When Seunghee Lee’s parents told her about the decision to immigrate to America, she was not happy. She was 17 years old and didn’t want to leave all her friends in South Korea and was afraid of moving to a foreign country that spoke a different language. Although English is taught in South Korean schools, it was limited to reading and writing simple sentences with no speaking lessons.
Cynthia never had aspirations to be an engineer or become a manager. She simply took steps that were shaped by caring people and took a life-altering detour. As a result, her career unfolded before her.
Growing up in the inner city of the Bronx, New York, Rosalind had no idea she would work for NASA. Her mother, sister and she lived in a small apartment with her aunt and uncle. But, as a young girl, she always knew she wanted to be a lawyer.
As a child, Donna didn’t think about or plan her life toward a career. As the oldest of five sisters and one brother growing up in a home challenged with poverty, alcoholism and violence, her earliest focus became survival.
Tresa Mitchell knew from the time she was a very little girl that she had a devout passion for two things: drag racing and NASA.
Chana Johnson grew up in Tuskegee Institute, Alabama, and is a daughter of educators. So it probably wasn’t a surprise when Chana’s affinity for math and science combined with her curiosity about how things work to lead her to an engineering degree and, eventually, a career at NASA.
Growing up in a small Cajun town in Louisiana, Pam Bourque had no idea that she would one day become an attorney and work for NASA at the Marshall Space Flight Center. As a child she loved school, and her parents encouraged her to work hard so she could get a scholarship to college.
Growing up, Victoria Garcia had a knack for being the “handyman” of the family. Being deaf and a daughter of Cuban immigrants motivated her to work hard to prove herself. Today, she uses her problem solving skills performing analysis as a system engineer.
Stephanie’s parents owned a dry cleaning business in Alabama, and it was one of few successful Black-owned businesses in the 1960s. As a child, she saw her parents and siblings work hard to serve the community, provide excellent customer service, and earn a reputation for quality work. This taught her lessons she used later in life.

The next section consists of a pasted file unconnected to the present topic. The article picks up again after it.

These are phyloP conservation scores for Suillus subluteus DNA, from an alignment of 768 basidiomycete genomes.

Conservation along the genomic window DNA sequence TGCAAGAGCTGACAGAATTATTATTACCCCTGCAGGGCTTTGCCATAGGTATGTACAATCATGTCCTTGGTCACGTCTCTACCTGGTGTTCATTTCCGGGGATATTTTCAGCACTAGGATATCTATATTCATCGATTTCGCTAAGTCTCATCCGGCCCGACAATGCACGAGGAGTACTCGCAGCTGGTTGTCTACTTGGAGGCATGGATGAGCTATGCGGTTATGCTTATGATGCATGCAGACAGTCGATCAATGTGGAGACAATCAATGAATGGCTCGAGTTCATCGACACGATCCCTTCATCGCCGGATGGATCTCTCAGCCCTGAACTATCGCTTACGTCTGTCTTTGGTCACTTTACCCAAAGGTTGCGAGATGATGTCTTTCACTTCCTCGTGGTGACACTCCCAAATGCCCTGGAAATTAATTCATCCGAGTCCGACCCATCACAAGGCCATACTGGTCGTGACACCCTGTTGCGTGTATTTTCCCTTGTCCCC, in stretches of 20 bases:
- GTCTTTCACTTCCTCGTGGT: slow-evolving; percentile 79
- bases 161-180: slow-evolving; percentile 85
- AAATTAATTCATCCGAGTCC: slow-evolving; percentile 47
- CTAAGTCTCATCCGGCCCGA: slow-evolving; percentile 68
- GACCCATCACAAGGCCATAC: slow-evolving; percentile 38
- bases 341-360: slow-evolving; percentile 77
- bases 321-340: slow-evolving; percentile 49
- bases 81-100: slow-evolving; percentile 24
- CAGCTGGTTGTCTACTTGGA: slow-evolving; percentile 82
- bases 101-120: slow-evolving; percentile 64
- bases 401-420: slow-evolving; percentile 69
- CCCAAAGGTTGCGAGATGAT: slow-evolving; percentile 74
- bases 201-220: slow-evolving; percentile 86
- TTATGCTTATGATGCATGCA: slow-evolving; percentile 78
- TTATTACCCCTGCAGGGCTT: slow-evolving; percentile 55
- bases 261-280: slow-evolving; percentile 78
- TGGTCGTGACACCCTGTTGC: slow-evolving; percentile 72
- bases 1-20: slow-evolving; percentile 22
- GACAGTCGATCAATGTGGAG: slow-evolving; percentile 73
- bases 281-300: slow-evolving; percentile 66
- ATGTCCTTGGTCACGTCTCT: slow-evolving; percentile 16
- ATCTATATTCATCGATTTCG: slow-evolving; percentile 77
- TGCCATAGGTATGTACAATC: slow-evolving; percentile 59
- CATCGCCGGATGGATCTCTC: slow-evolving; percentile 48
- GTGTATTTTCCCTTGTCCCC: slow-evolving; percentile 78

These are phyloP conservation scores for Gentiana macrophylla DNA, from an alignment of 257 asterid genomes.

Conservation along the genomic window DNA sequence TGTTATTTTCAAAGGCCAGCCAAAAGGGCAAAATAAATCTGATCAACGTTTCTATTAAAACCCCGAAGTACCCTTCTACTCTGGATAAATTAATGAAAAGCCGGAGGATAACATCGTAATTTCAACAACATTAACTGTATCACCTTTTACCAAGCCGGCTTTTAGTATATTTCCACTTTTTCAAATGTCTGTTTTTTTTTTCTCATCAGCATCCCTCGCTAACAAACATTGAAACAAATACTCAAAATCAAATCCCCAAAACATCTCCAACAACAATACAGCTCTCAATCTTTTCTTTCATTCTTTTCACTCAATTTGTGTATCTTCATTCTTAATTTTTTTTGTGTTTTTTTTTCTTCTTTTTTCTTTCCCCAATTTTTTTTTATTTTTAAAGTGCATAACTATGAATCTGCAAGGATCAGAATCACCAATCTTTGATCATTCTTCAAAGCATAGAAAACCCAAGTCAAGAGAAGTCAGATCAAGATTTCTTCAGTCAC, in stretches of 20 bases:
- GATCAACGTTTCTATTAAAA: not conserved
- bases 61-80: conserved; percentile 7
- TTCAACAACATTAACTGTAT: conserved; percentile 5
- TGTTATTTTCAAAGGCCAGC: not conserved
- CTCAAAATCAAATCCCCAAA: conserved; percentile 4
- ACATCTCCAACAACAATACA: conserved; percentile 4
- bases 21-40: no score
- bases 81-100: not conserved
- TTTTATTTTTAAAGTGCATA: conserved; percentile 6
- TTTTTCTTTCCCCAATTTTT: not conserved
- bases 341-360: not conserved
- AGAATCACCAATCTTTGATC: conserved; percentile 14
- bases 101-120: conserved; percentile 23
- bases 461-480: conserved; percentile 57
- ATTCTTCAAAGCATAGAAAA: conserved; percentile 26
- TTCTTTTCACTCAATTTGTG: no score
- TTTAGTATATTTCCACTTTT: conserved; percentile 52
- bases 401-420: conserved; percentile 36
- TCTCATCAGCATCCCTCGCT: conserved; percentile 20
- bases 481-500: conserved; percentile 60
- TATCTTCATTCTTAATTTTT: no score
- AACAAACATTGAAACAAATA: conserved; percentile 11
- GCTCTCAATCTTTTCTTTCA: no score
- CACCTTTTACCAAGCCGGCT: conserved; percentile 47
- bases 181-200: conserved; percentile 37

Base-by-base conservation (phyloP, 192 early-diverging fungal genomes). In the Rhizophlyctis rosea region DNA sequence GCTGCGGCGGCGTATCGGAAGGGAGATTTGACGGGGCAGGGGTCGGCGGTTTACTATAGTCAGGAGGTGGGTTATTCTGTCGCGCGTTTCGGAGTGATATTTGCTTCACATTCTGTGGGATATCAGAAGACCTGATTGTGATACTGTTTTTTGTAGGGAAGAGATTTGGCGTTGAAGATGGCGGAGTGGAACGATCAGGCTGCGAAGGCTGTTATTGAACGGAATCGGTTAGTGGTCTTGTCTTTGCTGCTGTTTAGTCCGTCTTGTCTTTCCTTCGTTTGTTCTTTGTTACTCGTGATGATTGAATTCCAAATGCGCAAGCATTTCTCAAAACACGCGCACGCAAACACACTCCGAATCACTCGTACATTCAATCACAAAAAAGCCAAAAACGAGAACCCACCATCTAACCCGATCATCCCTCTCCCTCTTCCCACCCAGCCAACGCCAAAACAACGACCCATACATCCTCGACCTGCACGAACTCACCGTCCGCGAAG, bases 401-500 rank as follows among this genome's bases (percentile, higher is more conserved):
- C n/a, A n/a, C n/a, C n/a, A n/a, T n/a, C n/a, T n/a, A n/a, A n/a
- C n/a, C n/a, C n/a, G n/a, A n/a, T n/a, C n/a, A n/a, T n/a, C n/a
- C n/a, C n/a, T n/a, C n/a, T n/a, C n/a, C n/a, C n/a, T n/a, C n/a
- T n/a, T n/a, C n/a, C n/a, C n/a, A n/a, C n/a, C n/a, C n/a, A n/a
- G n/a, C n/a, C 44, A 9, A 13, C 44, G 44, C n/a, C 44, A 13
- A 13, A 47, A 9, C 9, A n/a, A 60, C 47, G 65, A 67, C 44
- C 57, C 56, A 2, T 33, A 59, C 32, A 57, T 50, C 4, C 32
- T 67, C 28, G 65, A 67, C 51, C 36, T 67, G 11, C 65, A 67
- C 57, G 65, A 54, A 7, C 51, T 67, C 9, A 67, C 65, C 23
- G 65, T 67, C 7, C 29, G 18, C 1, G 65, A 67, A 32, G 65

Judy Ballance grew up on a rural farm in northern Alabama, and like most kids around her, she never dreamed that she would work for NASA. Her only childhood experiences related to NASA were watching the moon landings on TV and looking at an exhibit of moon rocks that came to her school.
For Elia Ordóñez, giving back to her native Hispanic community is paramount in her life. Ms. Ordóñez was born in Moctezuma, Chihuahua, Mexico, and immigrated to the United States in 1974.
As a child, Teresa Foley-Batts really did not think about or plan her life toward any particular career. She was the oldest of five children, and after her parents divorced, the family moved from Nashville, Tenn. to Huntsville, Ala.
Although Tarrie Hood longed to be part of NASA, a “world-class organization in which cutting-edge technology was the standard and is created and used daily,” she faced several stumbling blocks: not the least of which was the loss of her mother when she was 14 years old and becoming a parent at the age of 16.
Robin Henderson’s life changed forever and for the better when, in her first year of college, a man offered her the opportunity to serve as a co-op student with Martin Marietta, then a NASA Marshall Space Flight Center contractor
When Loria West was 9 years old, she suffered the loss of her parents in a tragic car accident. That same accident left her paralyzed from the waist down; however, her new circumstances did nothing to slow her down